Melanie Dool’s gardening column in association with Orchardstown Garden Centre
GROWING some tomatoes and having an apple tree in the garden is surprisingly high on the list of desirable edible plants to grow and, for many people, that is as far as it goes with growing some food crops.
Our relatively short growing season for vegetables has come to an end but it has brought great rewards and satisfaction to a huge following of people, including those who turned to this hobby for the first time because of the coronavirus. It is now the time to encourage the last few crops and also review and makes notes on the crops, so that plans can be made and adjusted for the following year.
It is important to make decisions on what to grow and base these on what you like to eat, what did well for you and your available space.
While shop bought tomatoes have the right colour and a long shelf life, they usually lack scent and taste and, therefore, when growing your own, make sure that you go for the sweetest varieties.
In our ground we grow a selection of varieties to give us colour and taste in cherry types and the normal sizes but we do not grow the beefsteak types as they do not produce many fruits.
The scope for what to grow is good, as you can plant two tomatoes in a bucket sized pot on a small balcony so the amount you choose depends on how much you like tomatoes. Some cherry varieties worth considering include ‘Sweet Baby’, ‘Sweet Aperitif’, ‘Rosella’ and ‘Sungold’ and for normal sized tomatoes ignore ‘Money Maker’ and go for ‘Fantasio’, ‘Tamina’, or the old traditional ‘Ailsa Craig’ or ‘Alicante’ – both tasty varieties.
While ‘Love Apples’ are a common name for tomatoes, we, on the other hand love apples and as the range of textures, smells, taste and harvesting times are so varied we have a large area devoted to them, including cooking apple varieties. I have long advocated growing at least one apple in your garden, even if it is instead of an ornamental tree as an apple tree has spring blossoms as good as any cherry and it produces fruit that you can eat later in the season.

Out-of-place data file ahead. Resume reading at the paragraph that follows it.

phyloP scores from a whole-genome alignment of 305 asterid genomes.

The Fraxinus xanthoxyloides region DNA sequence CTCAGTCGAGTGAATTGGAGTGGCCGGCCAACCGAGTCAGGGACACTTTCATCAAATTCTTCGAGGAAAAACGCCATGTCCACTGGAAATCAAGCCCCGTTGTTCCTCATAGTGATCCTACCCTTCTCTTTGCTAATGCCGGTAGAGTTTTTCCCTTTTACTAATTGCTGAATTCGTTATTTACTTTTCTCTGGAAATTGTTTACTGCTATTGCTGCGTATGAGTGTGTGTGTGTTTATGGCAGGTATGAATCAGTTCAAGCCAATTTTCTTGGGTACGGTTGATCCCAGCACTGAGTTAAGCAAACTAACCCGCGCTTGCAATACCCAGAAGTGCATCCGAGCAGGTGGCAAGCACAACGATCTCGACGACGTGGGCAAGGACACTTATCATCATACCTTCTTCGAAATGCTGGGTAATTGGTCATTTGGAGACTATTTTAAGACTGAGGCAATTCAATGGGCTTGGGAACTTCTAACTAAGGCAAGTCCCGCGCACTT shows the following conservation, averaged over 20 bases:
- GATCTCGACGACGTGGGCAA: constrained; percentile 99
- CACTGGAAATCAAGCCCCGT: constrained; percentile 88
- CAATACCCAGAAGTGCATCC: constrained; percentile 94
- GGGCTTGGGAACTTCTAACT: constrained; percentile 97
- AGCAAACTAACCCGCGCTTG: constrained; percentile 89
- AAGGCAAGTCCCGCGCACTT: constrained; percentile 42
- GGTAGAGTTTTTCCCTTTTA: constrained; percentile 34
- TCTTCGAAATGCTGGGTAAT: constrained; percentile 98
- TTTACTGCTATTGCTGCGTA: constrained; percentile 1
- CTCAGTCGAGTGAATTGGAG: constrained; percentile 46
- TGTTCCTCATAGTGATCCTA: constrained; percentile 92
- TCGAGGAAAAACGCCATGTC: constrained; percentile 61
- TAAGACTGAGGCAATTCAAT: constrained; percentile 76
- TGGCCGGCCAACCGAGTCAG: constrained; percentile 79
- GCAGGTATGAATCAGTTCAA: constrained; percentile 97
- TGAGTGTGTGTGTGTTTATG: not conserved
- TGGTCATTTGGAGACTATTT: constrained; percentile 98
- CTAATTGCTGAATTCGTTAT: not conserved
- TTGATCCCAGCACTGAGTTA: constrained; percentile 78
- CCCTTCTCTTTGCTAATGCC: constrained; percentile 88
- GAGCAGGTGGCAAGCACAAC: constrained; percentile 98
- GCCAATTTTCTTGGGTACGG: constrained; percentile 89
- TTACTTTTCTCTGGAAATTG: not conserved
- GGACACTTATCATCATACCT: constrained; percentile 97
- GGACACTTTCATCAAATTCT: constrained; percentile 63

You can “have your cake and eat it” if you want some cooking apples as any windfalls or unripe eating apples will do the same as a cooking variety, so go for an eating variety that is self fertile such as ‘Discovery’, ‘Elstar’, ‘Fiesta’, ‘Katy’ and ‘Sunset’. If, on the other hand, you have more space and you like apples as much as we do, then you can indulge your interest with a selection of varieties that can be harvested from the middle of August onwards until around March with late maturing types. There are many cooking varieties to choose from but, at the end of the day, the famous ‘Bramley’s Seedling’ is the best one to grow in this country and the fruit keeps well in storage.
I would not bother with early maturing cookers as windfalls and unripe eating varieties will cover that period and then you can dip into the ‘Bramley’ from December onwards.
TIP OF THE WEEK
After the recent storms the leaves have started to fall in earnest and it is worth sweeping them up and putting them into your compost heap or into black bags which are tied up when full. Both systems work and the leaves will break down into lovely compost for next season.
We are in the middle of the blackberry season and it is worth going out there and picking some to eat fresh or use in pies.
Continue to pick apples and pears and separate for storage and immediate use, while tomatoes and cucumbers need harvesting for the last gasp of decent crops during the month, after which it will tail downwards to nothing by the end of October.